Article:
It doesn't appear to have been transcribed elsewhere, so allow me (with some minor format changes):-

August 12, 2004
Ushiku immigration detention center lockup

To the Hattori family, owners of the Seiko group.

I am Robert James Fischer and I am unjustly and illegally prisoned(?) in the Ushiku immigration detention house. They are threatening to deport me any day to my death in the U.S.A. As you know I've been working on a chess clock project with Seiko Precision Co. in Chiba for several years now. I've spent hundreds of thousands of dollars dollars in payments to your company through the Japanese chess association. And I've given of my time and best ideas to your Seiko group. If I'm deported to the U.S.A. the project and me myself will be dead!!!

I would appreciate it if you would immediatelly [sic] become my sponsor for provisional release from the detention center here. It would make a big public impact all over the world and put heavy pressure on the immigration [sic] to accept and it would save my life because the U.S. government wants to put me in prison for 10 years and while I'm there murder me! I would be most grateful if you would accept this request. I am not exaggerating at all about what the U.S. government wants to do to me and will do to me once I am in there [sic] hands.

Thank you very much.

Sincerely,
Robert James Fischer ("Bobby" Fischer)

What differentiated this clock from the earlier model, patented by Fischer in 1989? I doubt it's still a 'corporate secret'.

23 February 2015

FIDE ID Prefix and Federations

Continuing with FIDE Country and Federation Codes, I spent some time analyzing the 'FIDE ID', a numeric code 'used by a federation to assign individual FIDE IDs to players belonging to that federation'. First a word on how I initially determined the codes.

Using the January 2015 rating list as a reference, for each player I noted the federation (aka country) and extracted the federation prefix from the player's FIDE ID. Then I built a table of all combinations of federation and FIDE ID prefix, of which I found 855 pairs. Then I noted which prefix had the highest count for a given federation. That is the prefix shown on my page of federation codes.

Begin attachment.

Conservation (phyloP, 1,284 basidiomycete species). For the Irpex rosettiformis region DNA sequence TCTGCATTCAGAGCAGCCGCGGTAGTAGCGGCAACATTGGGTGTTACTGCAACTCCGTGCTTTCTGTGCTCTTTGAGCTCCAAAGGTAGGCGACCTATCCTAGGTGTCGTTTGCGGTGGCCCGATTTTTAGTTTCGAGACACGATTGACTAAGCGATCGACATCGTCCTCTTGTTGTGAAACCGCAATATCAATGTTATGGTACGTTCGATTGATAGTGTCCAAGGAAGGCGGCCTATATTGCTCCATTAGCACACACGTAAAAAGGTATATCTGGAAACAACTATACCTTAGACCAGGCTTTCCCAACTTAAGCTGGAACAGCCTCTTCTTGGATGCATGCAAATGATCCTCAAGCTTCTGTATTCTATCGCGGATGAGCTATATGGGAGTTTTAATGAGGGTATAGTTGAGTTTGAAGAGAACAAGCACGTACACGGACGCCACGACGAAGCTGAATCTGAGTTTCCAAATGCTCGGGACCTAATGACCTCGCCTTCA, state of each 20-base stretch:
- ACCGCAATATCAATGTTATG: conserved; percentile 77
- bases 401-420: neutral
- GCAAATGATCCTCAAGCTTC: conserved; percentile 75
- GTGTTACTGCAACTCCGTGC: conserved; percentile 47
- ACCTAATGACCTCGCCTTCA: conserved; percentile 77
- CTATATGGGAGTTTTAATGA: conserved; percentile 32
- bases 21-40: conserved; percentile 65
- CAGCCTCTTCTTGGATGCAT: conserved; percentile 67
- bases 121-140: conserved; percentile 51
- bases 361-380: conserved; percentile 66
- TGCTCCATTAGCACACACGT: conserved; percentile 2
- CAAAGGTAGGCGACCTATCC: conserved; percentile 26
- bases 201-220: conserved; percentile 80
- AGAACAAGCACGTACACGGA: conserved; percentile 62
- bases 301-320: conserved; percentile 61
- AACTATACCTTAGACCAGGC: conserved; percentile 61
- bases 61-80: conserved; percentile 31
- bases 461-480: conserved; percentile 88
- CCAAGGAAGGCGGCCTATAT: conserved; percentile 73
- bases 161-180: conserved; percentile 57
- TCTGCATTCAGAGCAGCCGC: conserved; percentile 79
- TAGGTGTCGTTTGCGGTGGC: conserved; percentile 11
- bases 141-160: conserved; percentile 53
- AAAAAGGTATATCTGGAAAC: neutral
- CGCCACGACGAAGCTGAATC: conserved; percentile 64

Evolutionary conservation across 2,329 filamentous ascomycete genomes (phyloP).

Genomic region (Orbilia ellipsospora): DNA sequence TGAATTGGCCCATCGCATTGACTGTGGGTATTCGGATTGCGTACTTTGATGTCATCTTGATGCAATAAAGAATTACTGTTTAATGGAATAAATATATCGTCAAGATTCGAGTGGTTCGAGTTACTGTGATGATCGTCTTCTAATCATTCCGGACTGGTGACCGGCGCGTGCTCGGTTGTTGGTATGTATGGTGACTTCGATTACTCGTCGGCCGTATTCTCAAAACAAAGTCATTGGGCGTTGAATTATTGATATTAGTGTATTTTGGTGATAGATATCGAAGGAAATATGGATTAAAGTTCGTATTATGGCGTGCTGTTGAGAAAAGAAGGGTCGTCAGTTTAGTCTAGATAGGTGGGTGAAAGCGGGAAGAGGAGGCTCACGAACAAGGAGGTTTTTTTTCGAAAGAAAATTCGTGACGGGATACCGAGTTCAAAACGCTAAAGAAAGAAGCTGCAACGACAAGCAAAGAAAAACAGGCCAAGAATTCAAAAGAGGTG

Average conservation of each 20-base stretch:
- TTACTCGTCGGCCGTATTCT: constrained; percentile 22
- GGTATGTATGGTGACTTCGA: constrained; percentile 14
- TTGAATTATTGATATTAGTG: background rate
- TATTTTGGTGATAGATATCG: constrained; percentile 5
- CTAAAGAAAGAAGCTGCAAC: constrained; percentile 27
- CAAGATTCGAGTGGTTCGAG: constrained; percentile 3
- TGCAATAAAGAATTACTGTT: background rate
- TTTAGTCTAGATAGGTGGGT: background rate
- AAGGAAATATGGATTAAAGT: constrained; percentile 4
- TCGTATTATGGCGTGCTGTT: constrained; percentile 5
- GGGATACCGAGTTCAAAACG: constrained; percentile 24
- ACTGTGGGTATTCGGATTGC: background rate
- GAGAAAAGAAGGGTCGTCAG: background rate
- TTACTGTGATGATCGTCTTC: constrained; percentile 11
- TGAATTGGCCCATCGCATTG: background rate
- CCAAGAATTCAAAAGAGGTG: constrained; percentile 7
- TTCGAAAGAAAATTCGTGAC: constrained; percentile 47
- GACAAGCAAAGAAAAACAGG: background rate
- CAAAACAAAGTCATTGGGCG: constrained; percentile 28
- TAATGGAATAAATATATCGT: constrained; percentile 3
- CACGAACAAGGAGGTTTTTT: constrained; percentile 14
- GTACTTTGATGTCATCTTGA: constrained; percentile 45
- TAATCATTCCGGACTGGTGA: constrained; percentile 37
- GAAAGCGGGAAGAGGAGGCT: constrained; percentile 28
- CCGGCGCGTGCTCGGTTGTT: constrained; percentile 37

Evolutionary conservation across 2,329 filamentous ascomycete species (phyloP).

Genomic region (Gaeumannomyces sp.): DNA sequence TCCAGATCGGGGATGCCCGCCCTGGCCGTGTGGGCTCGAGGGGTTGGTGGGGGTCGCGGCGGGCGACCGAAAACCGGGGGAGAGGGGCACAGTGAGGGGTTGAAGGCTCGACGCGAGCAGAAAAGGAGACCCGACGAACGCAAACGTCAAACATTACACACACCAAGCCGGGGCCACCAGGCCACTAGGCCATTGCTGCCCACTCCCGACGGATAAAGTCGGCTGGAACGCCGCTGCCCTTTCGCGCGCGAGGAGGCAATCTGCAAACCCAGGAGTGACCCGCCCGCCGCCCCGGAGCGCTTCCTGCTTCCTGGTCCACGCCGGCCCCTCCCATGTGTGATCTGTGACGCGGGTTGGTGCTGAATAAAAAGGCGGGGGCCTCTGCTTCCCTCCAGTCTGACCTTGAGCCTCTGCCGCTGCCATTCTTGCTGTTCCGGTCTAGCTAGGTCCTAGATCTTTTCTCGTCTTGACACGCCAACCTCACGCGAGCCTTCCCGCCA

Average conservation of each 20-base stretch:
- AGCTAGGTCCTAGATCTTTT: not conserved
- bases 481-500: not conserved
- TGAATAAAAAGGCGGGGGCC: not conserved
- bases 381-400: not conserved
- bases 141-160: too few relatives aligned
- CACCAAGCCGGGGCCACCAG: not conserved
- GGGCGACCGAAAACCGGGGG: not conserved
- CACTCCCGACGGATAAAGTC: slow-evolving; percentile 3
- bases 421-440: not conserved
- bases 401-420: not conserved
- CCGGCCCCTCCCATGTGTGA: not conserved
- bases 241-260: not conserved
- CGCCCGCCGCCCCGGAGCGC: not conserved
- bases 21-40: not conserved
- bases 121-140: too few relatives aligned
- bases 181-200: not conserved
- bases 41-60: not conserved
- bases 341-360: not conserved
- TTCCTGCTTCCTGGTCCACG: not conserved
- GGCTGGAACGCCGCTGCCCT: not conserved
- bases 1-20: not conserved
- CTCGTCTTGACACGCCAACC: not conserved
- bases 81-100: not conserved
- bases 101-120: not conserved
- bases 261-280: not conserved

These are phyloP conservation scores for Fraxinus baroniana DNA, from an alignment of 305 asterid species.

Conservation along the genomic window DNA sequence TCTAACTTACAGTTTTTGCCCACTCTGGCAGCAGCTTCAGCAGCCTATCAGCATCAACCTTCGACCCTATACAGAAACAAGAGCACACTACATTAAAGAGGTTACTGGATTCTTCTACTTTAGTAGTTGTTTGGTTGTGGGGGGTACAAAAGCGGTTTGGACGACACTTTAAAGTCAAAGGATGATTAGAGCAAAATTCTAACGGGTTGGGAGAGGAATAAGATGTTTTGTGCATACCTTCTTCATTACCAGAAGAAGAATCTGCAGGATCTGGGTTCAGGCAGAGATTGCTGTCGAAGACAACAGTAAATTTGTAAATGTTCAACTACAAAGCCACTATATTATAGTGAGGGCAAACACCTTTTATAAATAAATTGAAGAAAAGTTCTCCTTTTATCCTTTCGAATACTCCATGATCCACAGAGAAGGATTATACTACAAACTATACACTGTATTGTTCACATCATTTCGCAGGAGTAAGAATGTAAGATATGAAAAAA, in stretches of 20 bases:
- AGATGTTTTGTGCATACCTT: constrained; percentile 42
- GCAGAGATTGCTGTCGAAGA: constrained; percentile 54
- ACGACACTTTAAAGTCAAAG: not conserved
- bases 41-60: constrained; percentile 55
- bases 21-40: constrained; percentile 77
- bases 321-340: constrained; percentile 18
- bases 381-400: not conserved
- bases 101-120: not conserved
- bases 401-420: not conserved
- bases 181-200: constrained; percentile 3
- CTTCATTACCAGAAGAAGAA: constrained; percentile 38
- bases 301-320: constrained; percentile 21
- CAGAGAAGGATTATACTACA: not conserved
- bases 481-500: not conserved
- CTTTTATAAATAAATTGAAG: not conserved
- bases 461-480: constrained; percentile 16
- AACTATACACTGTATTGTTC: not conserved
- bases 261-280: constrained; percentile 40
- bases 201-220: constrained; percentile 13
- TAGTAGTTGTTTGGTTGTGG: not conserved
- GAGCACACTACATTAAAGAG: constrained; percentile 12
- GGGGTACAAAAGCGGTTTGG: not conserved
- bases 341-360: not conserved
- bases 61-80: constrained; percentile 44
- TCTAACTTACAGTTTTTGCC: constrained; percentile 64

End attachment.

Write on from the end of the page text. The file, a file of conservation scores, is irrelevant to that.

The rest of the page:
After creating the base data, I checked duplicate prefixes. For example, I found that both 'SRB' (Serbia) and 'MNE' (Montenegro) were assigned the prefix '9'. When I looked at all prefixes used in those federations (column 'FedID' in the image on the left), I discovered that MNE had a second frequent prefix ('165'). I assumed that players from MNE were once administered by SRB, but had since been split off. Ditto for 'RSA' (South Africa) and 'LES' (Lesotho).

Another duplicate prefix ('100') is found for 'UGA' (Uganda) and 'TAN' (Tanzania). Here I discovered that UGA has more players than TAN and assumed that UGA is handling the player registrations for both federations, so no change to my table is necessary. I found a similar relationship for 'EGY' (Egypt) and 'GAB' (Gabon), although the political connection is less obvious.

One curious duplicate was 'USA' (United States) and 'CAM' (Cambodia). There is only one rated player listed for CAM, who turns out to be 'Truong, H. Paul', Susan Polgar's husband. Indeed, the Fide.com page, Transfers in 2014, lists '2001390 Truong, H. Paul CAM USA', where USA is the former federation.

After applying these changes plus a few other corrections, I updated my page FIDE Country and Federation Codes (unofficial). For anyone who has managed to read this far, a few other anomalies might be worth mentioning.

Along with the FIDE IDs listed on my 'unofficial' page, there are more than two dozen other prefix codes in use. Most of these are additional codes for a single country, where I imagine the task of assigning new codes has been split geographically within the country. For example, 'IND' (India) has four additional prefixes in use:-

India, 'Prefix', 'No.Players'
IND, 250, 3892
IND, 350, 3329
IND, 450, 1502
IND, 466, 2591

Do old codes also disappear? Going back a few years, when I first looked at the FIDE ID for the January 1999 rating list (see Structure of the FIDE ID), I found 148 different federations. I dragged the file out my archive, recreated the data for the 148 federations, and compared it to the 2015 list. I found prefixes for five federations missing from the 2015 data:-

'Federation', 'Prefix', 'No.Players in 1999'
GUY, 83, 1
MAU, 89, 1
GAM, 95, 2
MLI, 96, 8
SEN, 109, 3

What happened to this data? That question will have to wait for a rainy day.